It is! I used to make string heavy instrumentals with no drums. I think the use of string instruments has become my motif. I love them.
One of the catchiest tunes that struck out to me from you was “Don’t Waste My Time” feat. Family Reunion. How’d that track come about? It is definitely one of the tracks that showcase versatility.
It was originally supposed to be a song with me Victor and Jackie, we were just fucking around at Victor’s house when we came up with it. Jackie said she wanted a pop song so that’s what we made! We just had fun until we got something that sounded good.
It really did have a pop vibe to it and definitely resonated with your audience. Talk to me about “Fame“. This is the newest record you’ve dropped but definitely much different from “Don’t Waste My Time.” The experimental style is very noticeable.
Yeah I worked an entire night on it. I had a bad day, and I had just started dating this girl (who ghosted me) and I wanted to make a hard hitting love song. It was heavily inspired by “Glory” by Childish Gambino.
Where did the experimental style and mixing come from? Was it from any of your other influences besides Gambino?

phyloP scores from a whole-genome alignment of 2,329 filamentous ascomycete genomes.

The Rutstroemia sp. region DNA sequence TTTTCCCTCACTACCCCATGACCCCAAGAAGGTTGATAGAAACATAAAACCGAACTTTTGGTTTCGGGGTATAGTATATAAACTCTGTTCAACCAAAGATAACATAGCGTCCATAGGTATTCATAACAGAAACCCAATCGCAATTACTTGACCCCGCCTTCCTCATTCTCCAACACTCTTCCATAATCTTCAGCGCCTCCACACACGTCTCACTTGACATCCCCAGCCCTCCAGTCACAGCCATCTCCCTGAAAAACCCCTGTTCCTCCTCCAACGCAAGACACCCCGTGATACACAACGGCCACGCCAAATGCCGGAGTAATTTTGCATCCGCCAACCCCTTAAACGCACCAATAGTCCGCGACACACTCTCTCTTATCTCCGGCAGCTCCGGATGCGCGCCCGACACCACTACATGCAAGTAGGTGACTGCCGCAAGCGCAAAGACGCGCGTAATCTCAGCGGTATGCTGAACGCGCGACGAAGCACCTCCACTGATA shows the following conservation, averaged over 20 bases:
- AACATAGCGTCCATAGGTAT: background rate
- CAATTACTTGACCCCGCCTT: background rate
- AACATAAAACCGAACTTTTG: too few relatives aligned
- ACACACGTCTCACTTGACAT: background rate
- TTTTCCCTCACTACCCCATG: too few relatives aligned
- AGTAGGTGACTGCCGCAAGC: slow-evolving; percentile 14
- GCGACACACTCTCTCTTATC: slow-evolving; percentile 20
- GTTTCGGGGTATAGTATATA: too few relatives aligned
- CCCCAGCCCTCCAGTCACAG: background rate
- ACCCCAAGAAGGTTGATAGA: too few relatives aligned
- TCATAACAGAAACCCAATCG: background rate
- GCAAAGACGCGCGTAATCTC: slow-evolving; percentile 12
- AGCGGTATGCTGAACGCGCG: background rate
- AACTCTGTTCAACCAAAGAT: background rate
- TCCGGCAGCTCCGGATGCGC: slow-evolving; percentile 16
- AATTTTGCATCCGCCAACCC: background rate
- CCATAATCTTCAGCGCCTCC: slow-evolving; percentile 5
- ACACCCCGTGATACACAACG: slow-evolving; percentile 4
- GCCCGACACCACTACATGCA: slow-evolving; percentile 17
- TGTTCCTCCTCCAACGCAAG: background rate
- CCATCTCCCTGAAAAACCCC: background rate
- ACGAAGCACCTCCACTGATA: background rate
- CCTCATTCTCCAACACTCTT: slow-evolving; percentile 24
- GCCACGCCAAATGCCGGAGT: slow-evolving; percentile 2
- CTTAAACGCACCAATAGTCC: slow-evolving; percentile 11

Choker, he’s an artist from Michigan who is my biggest inspiration. His music just changed my life and it made rethink how I make music. His music is unstructured, and it still sounds amazing. For example , his song el dorado is just 5 hooks.
I’ve noticed with a lot of your songs of produced by yourself. What leads you to making your own beats instead of going out and working with other producers? Looking at songs like “Don’t Waste My Time” that was produced by VICTOR and some of your other singles, which producers do you like to work with?
I’m poor haha I can’t afford other beats, and I want all the credit so people can know how hard I work. I really only work with Victor. Nobody else wants to work with me haha. I work with my friends Victor and Cloudboy.
You’ve contributed to some dope projects such as the Sonny & Friends EP. Not to mention on “Existentialism Vol 2.” as well as the DatPizz Fall Single Series. What was it like working on those projects?
Very fun. It’s always fun working on music, and when I’m apart of something it makes me feel better about my art, like I matter.
To let our audiences know we do also have a Blake Saint David EP produced by shrimp and executive produced by 5kirr and LOTTABRIXX. How was it like working on that project? What was the energy like when you were making this EP?
Really exciting I was up and I didn’t sleep. 5kirr made me stay up all night off Adderall to get it done. But it wasn’t straight business, like I was around genuine energy, and I had a genuinely good time making it.
What other ventures are you working on besides music? Is film-making something you’re still pursuing. I’ve also heard of your art collective 1837. Can you talk me to about that as well?